I will live the Kyokushin Way, and walk in reality. I am Phone#8136, and when I answer the call from someone needing assistance they will get the best quality that I can give to them in respect, and patience.

Saturday, January 31, 2009

You will be seeing a picture of me wearing my favorite color soon

Hello dear friends,

As promised to you 2 weeks ago, I am happy, proud, and honored to announce that I have earned the rank of 2nd kyu, Brown belt in Kyokushin Karate.

(I will insert a picture here as soon as I am able)

Saturday, January 24, 2009

An Inspiring gift of Kata

Sensei Michael Larkin provided me with this wondrous video of a team of Russian Kyokushin Women doing the Seiunchin Kata. I am so inspired by the power, beauty, and complexity of this performance, and I want to share it with you.

Thank you Sensei Larkin for this gift.

Monday, January 19, 2009

January 2008, and I feel proud of me

I just finished my Brown belt test. It extended over 3 days, and lasted approximately 8 hours long in total. Regardless of the results, I am proud of my effort.

I CAN CROW IN TRIUMPH! Why? I succeeded in holding a HANDSTAND for 2 minutes. (With my wonderful Sensei's support, and guidance!) Those who have followed my path through my blog these past years will know what a wondrous victory that was over my childhood past, over my inner terrors, and over myself.

I'm sorry that I do not have any pictures to provide to you of this event. I only have my memories of the experience, and I am going to gently treasure these quietly for awhile in the same manner that I have placed mementos of my children in a box in the basement.

I will share with you how my belt test affected me:

I walked around like a "Night of the Living Dead" zombie for 3 days at work, and at home. I even had the slow limping shuffle, and the empty non-responsive eyes. People would watch me walking to the cafeteria with a big grin on their faces. I gather that I looked humorous.. I don't know, I was pretty much out of it. I had no energy to worry about my pride, and what people were thinking. But now, I wonder, what WERE they thinking? My co-workers would have to call my name more than once to get my attention, and when I did respond it felt like I was dragging my mind out of a field of cotton. I found myself double checking, and triple checking my work to make sure that I did it correctly. Tasks that used to be automatic became slow, and careful. I kept my quality up, but it was SUCH a demand on every ounce of will power that I had. Were they thinking "Man! She's come to work stoned!!!"? Ha ha ha...

I fell asleep on the bus ride home, I fell asleep when I got home, I fell asleep again when it was bedtime. I woke up only long enough to respond to a question, and then I'd be back into a half asleep/half awake state.

My husband, and children have been lovingly nursing me with hugs, and little actions of caring. One made me my favorite tea, while the other placed a warm cover on me, and another brought me a bag of ice for my injuries. I was uplifted by their love, and the pride that shone in their eyes.

I'm more myself now... and I look back with awe at what I have become, and how far I have progressed. Was that me doing that? It must have been, it's "me" that is still feeling the pain from it.

Yes, I'm hurt in more than one place: Right hand/wrist, left/right outer thighs, and mostly left ankle. Those are the "Louder" pain areas that drown out the lesser painful areas over my body. Somehow, when I was throwing a lower roundhouse in my last sparring match, I didn't stretch out my instep properly, and managed to hyper extend that ankle some near the end of that time period. That moment was such a revelation of how important to adjust to the angle of my opponent's body when I send an attack, and to adjust to how the target moves to avoid it. Pain is SUCH a good teacher. My ankle's healing quickly, and I should be fine by the end of this week.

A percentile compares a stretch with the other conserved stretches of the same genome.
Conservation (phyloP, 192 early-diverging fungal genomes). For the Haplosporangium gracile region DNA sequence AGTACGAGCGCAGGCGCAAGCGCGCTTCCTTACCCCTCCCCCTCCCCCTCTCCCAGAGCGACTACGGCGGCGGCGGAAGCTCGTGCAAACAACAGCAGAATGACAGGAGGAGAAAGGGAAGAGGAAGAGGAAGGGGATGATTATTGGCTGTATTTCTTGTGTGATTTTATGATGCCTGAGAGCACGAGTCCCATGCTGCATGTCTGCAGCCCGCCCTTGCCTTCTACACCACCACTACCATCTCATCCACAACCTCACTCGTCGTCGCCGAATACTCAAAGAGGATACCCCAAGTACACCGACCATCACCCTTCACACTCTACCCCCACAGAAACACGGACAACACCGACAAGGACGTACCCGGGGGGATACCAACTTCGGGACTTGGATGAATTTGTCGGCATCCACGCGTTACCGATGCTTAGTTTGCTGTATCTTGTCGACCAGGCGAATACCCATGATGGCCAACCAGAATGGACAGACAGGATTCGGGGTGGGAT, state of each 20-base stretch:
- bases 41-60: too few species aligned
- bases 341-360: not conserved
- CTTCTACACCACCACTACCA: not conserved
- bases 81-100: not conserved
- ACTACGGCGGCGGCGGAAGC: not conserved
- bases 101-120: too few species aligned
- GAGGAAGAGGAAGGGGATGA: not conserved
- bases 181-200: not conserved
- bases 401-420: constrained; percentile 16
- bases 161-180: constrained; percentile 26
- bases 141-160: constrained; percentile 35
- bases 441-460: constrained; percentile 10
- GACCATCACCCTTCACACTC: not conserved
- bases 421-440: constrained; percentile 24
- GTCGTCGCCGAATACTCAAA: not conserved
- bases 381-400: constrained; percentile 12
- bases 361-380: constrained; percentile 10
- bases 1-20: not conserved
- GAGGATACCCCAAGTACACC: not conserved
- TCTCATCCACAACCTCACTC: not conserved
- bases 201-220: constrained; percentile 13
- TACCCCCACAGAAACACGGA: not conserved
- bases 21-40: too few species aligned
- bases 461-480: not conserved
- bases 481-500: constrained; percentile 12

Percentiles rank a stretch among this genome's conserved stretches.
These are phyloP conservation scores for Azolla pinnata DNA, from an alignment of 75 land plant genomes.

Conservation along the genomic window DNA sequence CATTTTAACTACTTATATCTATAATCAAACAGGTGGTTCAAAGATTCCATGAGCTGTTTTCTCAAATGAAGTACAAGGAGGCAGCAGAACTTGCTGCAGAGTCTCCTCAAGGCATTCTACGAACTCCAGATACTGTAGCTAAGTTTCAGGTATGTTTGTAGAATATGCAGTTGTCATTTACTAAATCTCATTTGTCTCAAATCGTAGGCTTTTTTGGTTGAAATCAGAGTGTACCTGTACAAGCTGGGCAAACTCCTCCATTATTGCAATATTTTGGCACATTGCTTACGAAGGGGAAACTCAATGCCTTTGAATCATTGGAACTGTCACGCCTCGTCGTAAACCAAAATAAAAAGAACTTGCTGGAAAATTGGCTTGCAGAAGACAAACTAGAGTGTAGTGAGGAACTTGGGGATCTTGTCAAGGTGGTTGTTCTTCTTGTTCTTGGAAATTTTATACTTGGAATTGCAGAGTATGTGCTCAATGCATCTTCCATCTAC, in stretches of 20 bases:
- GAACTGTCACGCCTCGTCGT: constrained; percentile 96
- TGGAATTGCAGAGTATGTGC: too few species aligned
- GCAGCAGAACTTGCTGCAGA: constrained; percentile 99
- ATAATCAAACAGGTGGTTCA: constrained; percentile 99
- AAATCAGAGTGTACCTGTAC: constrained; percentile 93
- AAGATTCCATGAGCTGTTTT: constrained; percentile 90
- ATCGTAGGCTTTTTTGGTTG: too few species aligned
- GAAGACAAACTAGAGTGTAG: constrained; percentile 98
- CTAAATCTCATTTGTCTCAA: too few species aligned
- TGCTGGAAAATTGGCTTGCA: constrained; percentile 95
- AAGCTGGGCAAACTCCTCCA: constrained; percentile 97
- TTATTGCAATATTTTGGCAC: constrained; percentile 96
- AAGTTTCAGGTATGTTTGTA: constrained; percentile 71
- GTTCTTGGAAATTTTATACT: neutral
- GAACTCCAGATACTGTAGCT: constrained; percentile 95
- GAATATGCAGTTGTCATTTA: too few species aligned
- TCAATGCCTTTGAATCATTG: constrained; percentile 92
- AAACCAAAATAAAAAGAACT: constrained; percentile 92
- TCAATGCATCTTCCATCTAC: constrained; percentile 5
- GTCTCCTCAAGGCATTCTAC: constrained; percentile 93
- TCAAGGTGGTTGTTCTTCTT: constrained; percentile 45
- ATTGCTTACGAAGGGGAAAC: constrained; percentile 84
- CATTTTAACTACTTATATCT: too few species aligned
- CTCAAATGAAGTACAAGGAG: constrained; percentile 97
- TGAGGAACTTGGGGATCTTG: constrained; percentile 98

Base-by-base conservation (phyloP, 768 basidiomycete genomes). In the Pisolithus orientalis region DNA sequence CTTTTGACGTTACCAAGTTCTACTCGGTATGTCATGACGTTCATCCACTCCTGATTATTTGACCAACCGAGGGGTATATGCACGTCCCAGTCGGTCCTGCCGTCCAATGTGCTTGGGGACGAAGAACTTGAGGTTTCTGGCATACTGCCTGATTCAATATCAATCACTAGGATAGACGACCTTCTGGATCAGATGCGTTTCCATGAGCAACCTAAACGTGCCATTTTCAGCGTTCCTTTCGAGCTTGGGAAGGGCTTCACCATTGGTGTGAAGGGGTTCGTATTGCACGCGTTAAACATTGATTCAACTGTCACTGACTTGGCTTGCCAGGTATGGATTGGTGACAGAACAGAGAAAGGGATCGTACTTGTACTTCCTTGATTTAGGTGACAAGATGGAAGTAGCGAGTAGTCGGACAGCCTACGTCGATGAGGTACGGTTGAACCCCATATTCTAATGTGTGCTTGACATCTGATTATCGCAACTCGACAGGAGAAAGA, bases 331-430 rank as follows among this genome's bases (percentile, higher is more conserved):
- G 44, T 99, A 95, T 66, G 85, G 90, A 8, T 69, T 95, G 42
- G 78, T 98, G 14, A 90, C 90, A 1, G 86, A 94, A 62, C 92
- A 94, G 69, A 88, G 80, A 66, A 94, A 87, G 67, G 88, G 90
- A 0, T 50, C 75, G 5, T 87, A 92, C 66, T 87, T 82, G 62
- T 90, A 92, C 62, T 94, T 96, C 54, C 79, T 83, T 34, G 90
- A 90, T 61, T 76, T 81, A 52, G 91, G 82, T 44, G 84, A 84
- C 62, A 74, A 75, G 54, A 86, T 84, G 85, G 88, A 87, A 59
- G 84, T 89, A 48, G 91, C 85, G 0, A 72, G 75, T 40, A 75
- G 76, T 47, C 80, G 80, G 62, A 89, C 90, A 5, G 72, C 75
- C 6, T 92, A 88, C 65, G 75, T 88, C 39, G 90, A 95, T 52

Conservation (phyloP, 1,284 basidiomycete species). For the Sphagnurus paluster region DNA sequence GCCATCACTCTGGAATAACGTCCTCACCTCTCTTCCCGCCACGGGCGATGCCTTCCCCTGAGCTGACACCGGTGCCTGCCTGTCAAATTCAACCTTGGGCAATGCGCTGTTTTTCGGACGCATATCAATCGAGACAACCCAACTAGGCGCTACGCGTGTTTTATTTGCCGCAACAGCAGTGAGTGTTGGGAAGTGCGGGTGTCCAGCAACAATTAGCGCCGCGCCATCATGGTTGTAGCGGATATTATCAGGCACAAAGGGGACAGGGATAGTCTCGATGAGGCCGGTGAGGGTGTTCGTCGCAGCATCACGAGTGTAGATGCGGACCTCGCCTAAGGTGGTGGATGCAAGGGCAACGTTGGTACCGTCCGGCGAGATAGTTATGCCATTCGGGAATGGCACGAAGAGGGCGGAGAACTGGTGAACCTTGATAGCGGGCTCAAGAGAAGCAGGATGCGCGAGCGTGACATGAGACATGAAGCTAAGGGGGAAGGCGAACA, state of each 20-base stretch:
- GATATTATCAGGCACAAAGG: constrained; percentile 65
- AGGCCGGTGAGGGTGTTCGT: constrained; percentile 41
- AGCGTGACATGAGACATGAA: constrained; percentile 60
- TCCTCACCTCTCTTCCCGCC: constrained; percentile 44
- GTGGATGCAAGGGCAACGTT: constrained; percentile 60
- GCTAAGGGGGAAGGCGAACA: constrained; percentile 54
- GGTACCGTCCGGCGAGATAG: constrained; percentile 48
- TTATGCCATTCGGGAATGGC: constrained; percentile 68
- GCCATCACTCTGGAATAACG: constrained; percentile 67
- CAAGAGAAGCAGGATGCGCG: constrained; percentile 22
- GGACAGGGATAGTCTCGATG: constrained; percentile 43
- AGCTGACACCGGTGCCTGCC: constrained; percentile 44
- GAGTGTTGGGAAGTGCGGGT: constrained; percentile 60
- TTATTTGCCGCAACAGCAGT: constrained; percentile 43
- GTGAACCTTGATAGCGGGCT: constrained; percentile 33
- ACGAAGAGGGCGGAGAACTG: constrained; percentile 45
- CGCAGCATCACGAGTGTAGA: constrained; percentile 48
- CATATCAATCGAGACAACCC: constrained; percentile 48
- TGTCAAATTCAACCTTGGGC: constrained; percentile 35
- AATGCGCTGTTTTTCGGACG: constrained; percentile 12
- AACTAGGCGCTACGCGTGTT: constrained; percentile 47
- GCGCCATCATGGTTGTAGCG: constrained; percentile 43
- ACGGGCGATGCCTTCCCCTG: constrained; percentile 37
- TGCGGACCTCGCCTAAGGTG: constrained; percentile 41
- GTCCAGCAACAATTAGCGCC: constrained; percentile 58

I can almost feel the question coming from the readers of "Did you pass?"

The answer that I can give you is that in MY eyes, I was victorious! I gave my best, I gave my all, and I had no more within me to put forth. Now, I cannot guarantee that this effort is going to meet the requirements of that level. BUT I know that I am not going to stop training. So, if I didn't pass, I will still show up at the dojo, and work towards improvement because I LOVE Karate. It will not lessen the pride that I feel at how I tested this week. It will mean that my next attempt to reach this level of rank will be easier because I will be even stronger, faster, and experienced.

If I did pass, I will place an announcement on this blog for you to read. Be patient, though. Test results are not always given quickly in my dojo.

Tuesday, January 06, 2009

New Year.. New opportunities

I tell myself "Wake up!" as often my mind wants to wander among the negative experiences of the past, and to fear, or to look ahead with anxiety at the possibilities of the future.

But this does not need to be..

I know that I am more than a culmination of past mistakes.

Yes, I need to take responsibility for what I have done and not run away from them, but I can see them as moments to improve.

I can choose to see things in a positive way, and to use each experience in the same manner.

I can grow.

Our minds and bodies have been designed to meet challenges, and become stronger. Our spirit can do so also.

A tree seed can grow on the side of cliff, hanging out of that crack in the wall of rock defying gravity, and teaching us that there is no environment too harsh to stop life from continuing.

Nothing can stop a determined spirit from achieving.